NASA's Aqua and NOAA's GOES-West satellite saw Hurricane Kilo moving west in the Central Pacific Ocean as it neared the International Date Line.
The Atmospheric Infrared Sounder or AIRS instrument that flies aboard NASA's Aqua satellite gathers infrared data that reveals temperatures. When NASA's Aqua satellite passed over Kilo on August 30, the AIRS data and showed high, cold, strong thunderstorms surrounded the center of Hurricane Kilo, and had cloud top temperatures near -63F/-53C. NASA research has shown that thunderstorms with cloud tops that cold and high in the troposphere have the potential to generate heavy rainfall.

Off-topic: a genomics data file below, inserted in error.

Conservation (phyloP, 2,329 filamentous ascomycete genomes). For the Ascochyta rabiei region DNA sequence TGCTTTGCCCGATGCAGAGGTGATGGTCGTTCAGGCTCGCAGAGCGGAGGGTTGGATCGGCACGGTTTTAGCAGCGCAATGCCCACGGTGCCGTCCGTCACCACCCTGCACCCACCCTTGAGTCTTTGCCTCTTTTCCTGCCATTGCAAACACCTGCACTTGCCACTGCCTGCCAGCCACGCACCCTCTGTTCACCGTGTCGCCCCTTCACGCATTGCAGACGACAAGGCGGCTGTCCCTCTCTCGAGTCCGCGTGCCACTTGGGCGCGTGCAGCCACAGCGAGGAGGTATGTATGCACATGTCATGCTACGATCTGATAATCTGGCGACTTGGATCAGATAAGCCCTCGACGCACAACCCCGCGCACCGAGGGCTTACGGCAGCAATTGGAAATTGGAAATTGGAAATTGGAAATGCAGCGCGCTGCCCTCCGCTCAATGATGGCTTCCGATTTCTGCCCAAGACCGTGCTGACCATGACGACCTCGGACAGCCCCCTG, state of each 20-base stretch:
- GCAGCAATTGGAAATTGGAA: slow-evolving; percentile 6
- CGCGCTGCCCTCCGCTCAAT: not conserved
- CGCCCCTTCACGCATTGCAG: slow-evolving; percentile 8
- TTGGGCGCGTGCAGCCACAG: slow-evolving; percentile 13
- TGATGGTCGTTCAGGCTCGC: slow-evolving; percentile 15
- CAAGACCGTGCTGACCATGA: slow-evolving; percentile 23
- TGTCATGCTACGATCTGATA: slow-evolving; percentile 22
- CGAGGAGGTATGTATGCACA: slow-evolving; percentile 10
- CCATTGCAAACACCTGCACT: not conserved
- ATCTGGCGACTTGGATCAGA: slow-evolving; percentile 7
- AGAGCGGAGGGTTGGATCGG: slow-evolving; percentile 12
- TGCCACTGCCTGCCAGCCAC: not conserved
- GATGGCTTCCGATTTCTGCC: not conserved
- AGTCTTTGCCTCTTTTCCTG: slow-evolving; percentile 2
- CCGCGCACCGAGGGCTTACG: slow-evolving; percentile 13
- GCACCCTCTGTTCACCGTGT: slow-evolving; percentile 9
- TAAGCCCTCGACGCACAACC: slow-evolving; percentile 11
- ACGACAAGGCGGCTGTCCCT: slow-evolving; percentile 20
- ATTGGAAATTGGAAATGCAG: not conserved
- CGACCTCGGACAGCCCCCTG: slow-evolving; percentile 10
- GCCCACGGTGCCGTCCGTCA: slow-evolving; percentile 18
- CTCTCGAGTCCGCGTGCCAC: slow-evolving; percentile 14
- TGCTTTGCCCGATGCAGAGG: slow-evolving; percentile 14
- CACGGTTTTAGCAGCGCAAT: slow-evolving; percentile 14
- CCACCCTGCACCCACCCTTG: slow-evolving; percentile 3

On August 31 at 8:00 a.m. EDT an infrared image from NOAA's GOES-West satellite clearly showed that Hurricane Kilo maintained its eye.
At 11 a.m. EDT (1500 UTC/5 a.m. HST), the center of Hurricane Kilo was near latitude 21.5 north and longitude 179.3 west. That's about 480 miles (770 km) south-southwest of Midway Island. Kilo's maximum sustained winds were near 135 mph (215 kph). That means that Kilo is a category four hurricane on the Saffir-Simpson Hurricane wind scale. The Central Pacific Hurricane Center expects little change in intensity over the next two days.
Kilo is moving toward the north-northwest near 10 mph (17 kph) and is expected to continue in that direction for the next couple of days. CPHC noted that later today, August 31, Kilo may cross the International dateline into the Northwest Pacific Ocean.
For updated forecasts, visit NOAA's CPHC website: http://www.prh.noaa.gov/cphc.